• “The Outdoor Dutch Oven Cookbook” by Sheila Mills
  • “Cast Iron Cuisine” by Linda Cawley and Geri Munford (A good one for beginners)

Buy one of these books and try some of the recipes. Remember, every time you open the lid to peek in it increases the cooking time by five minutes.

There is a wide array of tools and accessories to make life easier when cooking with a Dutch oven. Tongs to lift the lid, lid holders and charcoal starters are just a few. Paul will shoot me for being a heretic because in the old days they got by without all these gimmicks. It’s just that they make life easier.

Shortly after attending Paul’s class I took my boss Doug Pagler bear hunting. We got back to camp after dark and I was preparing dinner and was worried that I didn’t have charcoal and was trying to carefully measure out some hot coals. Doug brushed me aside and said quit worrying about it. He grabbed the shovel and scooped a load and laid it on top. I told him we needed so and so many coals. He told me not to worry, he’d been cooking Dutch oven for years. Then he said something that clicked. He asked me if I really thought that the old cowboy carried a bag of charcoal to cook with?

As best I remember we ate every bit of whatever it was I was cooking, so I guess it wasn’t too bad. It’s just that the cooks nowadays have exact heat temps and know exactly how long to cook a meal. There’s no guesswork — for them it’s just like using an oven. They know for each recipe exactly how many charcoal briquettes to lay on top and how many on bottom.

Remember, though, in the cowboy days all they had to use was the coals they scooped out of the fire pit. All my buddies are hardcore and use an exact number of charcoal briquettes. You can also double stack ovens to conserve coals. Paul cuts the side out of a metal trash can and stacks his ovens in it. That blocks the wind and helps him cook faster.

You can buy a variety of brands and sizes of Dutch ovens. The most common is the 8-quart oven. They even make aluminum ones. They are unbelievably light. Paul packs them in on his horses. And they make an anodized one if you’re worried about Alzheimer’s. The aluminum is light and cleans easier, but the cast iron has a more even heat. Whichever one you buy, get one with a lip on top and legs on bottom. This way you can put coals on top. Lodge is the best brand that I’ve found. The walls have a more consistent thickness, the lid seats better and the handle works smoothly.

What can you cook? The sky is the limit. The classes that Paul taught were four weeks long. The first class he taught for the first two hours and then served the whole class. He had cooked a whole turkey, enchiladas and lasagna for a main course. For dessert, he had cherry cobbler, and if you didn’t like cherries he had peach cobbler. I was totally sold after that meal. Now it’s a given. If we’re having a barbecue, we tell Paul to bring whatever he wants as long as it’s a Dutch oven special.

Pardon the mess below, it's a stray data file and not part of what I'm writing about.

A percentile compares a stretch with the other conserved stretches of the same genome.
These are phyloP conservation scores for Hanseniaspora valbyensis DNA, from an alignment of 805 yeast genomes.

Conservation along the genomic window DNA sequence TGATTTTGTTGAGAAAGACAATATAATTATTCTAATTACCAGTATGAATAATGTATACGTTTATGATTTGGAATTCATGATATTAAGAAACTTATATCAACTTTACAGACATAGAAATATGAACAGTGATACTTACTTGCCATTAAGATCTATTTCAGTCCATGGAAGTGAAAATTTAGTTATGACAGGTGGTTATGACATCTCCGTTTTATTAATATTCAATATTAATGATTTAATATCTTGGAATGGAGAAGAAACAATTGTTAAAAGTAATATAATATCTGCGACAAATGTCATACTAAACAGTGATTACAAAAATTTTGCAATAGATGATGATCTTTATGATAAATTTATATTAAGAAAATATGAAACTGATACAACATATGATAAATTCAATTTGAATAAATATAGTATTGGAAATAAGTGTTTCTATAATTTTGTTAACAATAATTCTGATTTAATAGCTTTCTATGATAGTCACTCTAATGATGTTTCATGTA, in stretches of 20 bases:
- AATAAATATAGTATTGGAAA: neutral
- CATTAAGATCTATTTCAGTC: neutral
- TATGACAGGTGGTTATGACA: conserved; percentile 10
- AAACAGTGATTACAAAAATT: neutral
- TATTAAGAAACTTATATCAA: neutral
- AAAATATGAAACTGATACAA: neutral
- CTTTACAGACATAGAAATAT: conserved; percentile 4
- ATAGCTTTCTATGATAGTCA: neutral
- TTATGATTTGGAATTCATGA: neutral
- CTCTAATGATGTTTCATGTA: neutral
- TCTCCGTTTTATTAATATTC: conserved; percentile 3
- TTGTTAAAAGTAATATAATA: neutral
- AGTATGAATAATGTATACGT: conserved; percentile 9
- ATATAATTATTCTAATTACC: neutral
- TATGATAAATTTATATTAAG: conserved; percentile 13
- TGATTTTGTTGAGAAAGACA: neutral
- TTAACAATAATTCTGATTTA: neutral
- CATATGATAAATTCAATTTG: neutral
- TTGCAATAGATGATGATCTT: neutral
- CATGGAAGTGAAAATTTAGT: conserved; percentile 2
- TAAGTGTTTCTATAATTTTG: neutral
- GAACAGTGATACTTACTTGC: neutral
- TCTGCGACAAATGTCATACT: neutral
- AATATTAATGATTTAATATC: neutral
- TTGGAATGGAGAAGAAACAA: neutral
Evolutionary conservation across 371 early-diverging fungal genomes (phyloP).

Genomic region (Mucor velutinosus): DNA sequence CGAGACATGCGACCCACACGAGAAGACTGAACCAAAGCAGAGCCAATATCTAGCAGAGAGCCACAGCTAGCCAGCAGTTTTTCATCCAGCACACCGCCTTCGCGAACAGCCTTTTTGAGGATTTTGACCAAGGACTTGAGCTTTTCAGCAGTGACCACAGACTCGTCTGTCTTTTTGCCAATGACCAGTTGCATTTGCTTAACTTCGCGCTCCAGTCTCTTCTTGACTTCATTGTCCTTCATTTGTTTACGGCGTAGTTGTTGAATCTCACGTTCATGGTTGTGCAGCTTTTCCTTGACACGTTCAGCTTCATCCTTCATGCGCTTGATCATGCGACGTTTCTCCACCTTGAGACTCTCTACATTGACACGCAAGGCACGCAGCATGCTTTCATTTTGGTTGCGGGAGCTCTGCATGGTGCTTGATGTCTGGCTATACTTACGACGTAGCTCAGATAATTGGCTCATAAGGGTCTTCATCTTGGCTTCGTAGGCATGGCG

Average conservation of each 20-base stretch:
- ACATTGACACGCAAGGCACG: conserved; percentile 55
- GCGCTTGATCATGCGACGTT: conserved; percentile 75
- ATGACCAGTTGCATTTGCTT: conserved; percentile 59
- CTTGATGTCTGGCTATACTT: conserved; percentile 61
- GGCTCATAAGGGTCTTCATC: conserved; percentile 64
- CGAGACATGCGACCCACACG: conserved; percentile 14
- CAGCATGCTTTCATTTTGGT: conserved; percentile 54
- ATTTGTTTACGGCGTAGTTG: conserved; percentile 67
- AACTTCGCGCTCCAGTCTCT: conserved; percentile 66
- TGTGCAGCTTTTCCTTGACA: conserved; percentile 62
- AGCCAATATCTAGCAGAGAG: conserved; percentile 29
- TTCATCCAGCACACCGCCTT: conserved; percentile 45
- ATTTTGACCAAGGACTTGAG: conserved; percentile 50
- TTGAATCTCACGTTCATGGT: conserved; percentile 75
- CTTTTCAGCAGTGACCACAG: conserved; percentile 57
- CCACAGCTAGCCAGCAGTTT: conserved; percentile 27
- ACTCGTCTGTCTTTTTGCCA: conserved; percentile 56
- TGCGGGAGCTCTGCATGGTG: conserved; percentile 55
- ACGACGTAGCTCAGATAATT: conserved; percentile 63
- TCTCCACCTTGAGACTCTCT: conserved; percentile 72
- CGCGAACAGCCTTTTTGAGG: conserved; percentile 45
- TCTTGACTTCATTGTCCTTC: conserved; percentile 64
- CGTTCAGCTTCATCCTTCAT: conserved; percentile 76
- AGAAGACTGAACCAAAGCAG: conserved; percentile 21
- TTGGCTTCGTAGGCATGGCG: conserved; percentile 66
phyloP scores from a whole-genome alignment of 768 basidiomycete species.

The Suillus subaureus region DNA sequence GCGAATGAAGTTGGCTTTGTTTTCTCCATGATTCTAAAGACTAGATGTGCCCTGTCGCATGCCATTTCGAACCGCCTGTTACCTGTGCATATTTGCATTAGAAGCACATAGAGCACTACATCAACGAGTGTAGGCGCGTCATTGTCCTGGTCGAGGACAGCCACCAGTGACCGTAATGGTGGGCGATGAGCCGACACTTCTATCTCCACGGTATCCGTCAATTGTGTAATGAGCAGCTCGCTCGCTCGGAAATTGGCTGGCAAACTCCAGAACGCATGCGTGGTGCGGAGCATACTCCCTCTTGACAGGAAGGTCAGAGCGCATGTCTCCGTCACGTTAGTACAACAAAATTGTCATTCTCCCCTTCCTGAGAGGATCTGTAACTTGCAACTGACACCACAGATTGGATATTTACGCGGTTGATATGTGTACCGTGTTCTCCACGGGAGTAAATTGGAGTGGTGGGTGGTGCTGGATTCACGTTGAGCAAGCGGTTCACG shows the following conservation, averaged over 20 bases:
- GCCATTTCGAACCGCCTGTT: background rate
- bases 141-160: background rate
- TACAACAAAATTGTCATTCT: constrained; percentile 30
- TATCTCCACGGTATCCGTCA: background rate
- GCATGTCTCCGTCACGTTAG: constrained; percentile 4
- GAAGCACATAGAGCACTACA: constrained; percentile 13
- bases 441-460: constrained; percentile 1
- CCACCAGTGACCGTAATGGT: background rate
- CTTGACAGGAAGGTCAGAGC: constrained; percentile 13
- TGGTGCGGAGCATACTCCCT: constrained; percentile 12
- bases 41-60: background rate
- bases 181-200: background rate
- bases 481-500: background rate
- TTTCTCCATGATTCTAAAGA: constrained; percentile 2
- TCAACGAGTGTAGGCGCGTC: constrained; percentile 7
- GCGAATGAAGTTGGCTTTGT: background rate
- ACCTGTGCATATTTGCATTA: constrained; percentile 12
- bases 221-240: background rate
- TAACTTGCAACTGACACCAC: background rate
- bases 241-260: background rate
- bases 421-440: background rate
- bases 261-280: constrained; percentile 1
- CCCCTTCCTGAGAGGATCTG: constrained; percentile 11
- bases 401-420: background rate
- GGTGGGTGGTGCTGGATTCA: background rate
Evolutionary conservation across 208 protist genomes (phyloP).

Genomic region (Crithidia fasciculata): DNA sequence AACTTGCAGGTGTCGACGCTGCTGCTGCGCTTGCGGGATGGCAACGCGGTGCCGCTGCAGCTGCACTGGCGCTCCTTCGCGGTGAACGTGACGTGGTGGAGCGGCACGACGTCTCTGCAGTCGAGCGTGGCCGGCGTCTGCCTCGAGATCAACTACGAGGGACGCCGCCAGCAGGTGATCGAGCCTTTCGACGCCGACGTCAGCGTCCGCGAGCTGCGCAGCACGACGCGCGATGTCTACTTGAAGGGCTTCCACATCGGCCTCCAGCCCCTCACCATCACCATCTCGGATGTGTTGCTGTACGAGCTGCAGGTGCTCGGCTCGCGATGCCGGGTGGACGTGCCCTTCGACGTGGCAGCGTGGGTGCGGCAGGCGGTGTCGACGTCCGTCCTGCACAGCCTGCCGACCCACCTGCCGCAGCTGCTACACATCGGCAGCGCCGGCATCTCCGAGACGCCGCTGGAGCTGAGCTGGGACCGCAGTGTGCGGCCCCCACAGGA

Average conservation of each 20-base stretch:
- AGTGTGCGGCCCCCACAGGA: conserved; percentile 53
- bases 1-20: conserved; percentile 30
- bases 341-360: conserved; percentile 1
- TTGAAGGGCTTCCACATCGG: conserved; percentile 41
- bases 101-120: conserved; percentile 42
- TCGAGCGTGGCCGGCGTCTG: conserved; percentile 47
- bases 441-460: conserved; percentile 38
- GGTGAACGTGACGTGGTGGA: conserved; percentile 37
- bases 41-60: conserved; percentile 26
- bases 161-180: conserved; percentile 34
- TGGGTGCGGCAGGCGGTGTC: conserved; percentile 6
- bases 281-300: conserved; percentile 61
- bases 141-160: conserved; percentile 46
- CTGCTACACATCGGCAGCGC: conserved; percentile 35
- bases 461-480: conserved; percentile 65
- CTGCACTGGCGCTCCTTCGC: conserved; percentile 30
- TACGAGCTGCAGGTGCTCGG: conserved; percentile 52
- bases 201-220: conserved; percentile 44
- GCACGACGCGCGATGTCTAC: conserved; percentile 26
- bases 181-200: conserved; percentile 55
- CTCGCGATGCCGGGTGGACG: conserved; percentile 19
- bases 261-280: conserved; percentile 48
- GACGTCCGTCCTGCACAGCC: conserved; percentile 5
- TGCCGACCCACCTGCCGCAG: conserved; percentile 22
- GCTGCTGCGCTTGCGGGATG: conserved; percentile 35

A couple of years ago, we had a dinner for our cattle suppliers. We had a guy with an outfit named Going Dutch or something like that cater the meal. He fed more than 300 cowboys with Dutch ovens. He grilled some ribeyes and cooked potatoes in his Dutch oven. They were sliced and cooked with cheese and jalapeños. They were worth dying for.

I’m telling you. You can cook anything. Paul even cooks pizza. Here are a couple of easy recipes to get you started.

Doug Pageler’s Quiche

  • 4-5 eggs
  • 1 to 1-1/2 cups Bisquick
  • 1 can of mushrooms
  • 1 can Rotel tomatoes
  • 1 large onion chopped
  • 8 oz. cheese
  • 1 lb sausage

Charlie’s Honey Buns

  • 1 cube butter
  • 1-1/2 cups brown sugar and 2 tbsp Karo syrup
  • ½ cup chopped nuts
  • 2 cans Pillsbury Grands biscuits

Line a 12-inch Dutch oven with aluminum foil. Place Dutch oven over 5 or 6 coals and melt butter. Stir in brown sugar and nuts gently. Slice biscuits in 1/2 or ¼ and drop all around on top of the brown sugar mixture. Cover with lid and 12 to 14 coals on top. Bake until golden brown — about 15 minutes. Dump onto a large plate and let the goo drip down the sides.

If your salivary glands aren’t salivating by now, you’d better get yourself checked out. You ought to buy a Dutch oven this fall and try it out in hunting camp. It’ll add another dimension to your camping experience and will guarantee you a spot in any camp.

Tom Claycomb lives in Idaho and has outdoors columns in newspapers in Alaska, Idaho, Utah, Nevada, Colorado and Louisiana. He also writes for various outdoors magazines and teaches outdoors seminars at stores like Cabela’s, Sportsman’s Warehouse and Bass Pro Shop.

The .30-30 Winchester

Do you Know what America’s favorite deer rifle is? I don’t know what it is now, with all the choices available to hunters, but from 1895 to the 1950s and ’60s it was the .30-30 Winchester center fire or .30 WCF as it was first called. Now we just call it the .30-30 Winchester.

In 1835, it was originally manufactured as a lever-action rifle with a tubular magazine under the barrel. It was the first small-bore sporting rifle designed for smokeless powder. Because the cartridges were loaded one in front of the other in the magazine, the bullets were either round nosed or flat nosed to avoid ignition of cartridges in the magazine, which would destroy the rifle and ruin the hunter’s day. However, Hornady has recently been manufacturing a 160-grain bullet with its flex tip technology for the .30-30 Winchester that has a spire-point tip, a higher ballistic coefficient and is safe to use in tubular magazines. Hornady calls the new bullets LEVERevolution bullets, and they have the potential of improving standard .30-30 performance in lever-action rifles out to 200 yards.

I usually load my .30-30 with 170-grain flat-nosed bullets at 2,227 feet per second and 1,873 foot-pounds of energy at the muzzle. Round-nosed and flat-nosed bullets create more air resistance, making the lever-action .30-30s decent 200-yard hunting rifles but the 170-grain bullet drops fast and loses momentum and foot pounds of energy past 200 yards. By 300 yards, the bullet has dropped 20 inches, and by 400 yards, it has dropped 58 inches.